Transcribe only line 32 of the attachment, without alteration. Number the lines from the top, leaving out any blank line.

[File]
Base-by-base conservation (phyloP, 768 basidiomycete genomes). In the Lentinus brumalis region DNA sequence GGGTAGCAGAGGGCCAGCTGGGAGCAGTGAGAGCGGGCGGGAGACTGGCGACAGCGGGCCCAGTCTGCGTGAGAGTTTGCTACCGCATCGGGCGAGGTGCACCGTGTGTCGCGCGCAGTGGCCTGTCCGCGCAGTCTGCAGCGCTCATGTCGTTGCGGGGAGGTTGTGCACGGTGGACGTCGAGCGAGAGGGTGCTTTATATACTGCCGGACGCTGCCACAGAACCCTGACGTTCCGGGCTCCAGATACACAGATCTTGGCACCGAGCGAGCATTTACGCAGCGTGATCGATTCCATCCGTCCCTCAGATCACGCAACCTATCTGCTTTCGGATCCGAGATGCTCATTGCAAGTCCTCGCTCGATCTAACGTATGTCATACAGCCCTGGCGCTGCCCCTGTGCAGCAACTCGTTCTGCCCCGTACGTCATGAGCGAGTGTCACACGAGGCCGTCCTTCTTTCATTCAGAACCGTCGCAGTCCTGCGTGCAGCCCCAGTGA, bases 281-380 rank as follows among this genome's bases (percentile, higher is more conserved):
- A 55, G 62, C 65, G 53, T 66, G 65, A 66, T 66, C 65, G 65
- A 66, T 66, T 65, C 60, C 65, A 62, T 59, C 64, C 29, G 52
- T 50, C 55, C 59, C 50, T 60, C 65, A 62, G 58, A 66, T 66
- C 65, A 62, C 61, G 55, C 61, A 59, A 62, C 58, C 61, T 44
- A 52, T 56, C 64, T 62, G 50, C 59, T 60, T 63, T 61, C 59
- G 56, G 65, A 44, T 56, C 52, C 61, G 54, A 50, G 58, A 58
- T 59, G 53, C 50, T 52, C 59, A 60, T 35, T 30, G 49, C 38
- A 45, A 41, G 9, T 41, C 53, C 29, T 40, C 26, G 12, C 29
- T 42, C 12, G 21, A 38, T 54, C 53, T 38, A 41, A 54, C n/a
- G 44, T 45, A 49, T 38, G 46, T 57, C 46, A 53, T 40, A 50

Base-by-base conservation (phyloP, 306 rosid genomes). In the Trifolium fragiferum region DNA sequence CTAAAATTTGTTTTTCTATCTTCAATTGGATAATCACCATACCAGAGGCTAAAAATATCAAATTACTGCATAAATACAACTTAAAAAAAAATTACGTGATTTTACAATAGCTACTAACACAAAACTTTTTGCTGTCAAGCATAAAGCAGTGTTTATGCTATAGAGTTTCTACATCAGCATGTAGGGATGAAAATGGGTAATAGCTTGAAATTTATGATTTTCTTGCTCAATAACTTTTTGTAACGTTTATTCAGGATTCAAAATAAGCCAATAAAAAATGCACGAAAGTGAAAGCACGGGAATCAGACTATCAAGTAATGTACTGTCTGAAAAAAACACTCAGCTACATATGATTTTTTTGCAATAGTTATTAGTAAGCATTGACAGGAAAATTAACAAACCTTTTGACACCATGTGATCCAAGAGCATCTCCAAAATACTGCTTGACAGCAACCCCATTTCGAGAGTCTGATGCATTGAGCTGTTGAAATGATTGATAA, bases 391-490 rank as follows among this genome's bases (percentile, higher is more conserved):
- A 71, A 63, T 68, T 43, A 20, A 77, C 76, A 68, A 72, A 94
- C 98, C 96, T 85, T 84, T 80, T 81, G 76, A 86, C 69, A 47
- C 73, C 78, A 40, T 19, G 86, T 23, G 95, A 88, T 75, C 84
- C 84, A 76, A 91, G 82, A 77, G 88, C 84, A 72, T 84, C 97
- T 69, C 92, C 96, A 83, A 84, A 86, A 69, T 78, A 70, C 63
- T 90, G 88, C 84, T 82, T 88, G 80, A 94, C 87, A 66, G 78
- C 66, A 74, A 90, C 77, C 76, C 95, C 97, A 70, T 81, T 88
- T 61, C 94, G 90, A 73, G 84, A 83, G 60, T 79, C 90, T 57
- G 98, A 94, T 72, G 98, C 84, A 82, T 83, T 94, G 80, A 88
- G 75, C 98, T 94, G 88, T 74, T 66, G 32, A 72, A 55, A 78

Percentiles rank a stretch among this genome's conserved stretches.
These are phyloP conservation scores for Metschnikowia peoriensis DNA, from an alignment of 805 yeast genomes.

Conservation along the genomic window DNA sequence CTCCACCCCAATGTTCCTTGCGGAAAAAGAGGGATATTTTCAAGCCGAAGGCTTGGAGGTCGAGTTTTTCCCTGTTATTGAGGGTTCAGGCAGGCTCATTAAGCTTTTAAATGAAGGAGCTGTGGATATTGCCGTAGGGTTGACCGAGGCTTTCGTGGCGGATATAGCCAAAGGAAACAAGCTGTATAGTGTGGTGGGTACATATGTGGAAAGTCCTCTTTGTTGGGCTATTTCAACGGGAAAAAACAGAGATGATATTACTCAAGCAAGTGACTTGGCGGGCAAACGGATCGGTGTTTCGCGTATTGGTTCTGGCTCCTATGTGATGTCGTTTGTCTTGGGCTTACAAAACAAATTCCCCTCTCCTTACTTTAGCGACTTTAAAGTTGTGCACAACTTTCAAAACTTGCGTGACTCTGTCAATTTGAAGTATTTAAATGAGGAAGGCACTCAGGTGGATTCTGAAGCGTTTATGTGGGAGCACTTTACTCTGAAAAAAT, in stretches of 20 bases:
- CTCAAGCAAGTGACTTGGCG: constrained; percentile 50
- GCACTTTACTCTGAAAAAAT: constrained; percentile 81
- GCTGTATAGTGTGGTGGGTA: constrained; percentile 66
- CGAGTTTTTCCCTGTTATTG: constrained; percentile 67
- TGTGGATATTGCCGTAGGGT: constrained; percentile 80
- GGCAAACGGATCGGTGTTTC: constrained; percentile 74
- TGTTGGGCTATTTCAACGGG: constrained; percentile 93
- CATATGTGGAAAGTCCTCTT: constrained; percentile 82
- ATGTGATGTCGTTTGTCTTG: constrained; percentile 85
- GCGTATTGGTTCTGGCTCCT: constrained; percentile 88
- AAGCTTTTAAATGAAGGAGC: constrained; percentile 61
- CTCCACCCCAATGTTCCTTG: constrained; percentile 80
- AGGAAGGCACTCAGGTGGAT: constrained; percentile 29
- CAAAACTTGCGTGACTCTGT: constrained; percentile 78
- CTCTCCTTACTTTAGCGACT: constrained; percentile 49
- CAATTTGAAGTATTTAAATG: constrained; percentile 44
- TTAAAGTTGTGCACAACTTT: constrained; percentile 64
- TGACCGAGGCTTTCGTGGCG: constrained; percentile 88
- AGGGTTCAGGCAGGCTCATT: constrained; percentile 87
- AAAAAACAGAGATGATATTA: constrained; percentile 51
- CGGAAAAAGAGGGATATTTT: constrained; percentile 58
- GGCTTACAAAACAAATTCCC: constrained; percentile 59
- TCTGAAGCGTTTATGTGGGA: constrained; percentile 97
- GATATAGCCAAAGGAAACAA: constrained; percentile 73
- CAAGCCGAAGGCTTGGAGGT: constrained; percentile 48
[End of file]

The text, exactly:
- TGTTGGGCTATTTCAACGGG: constrained; percentile 93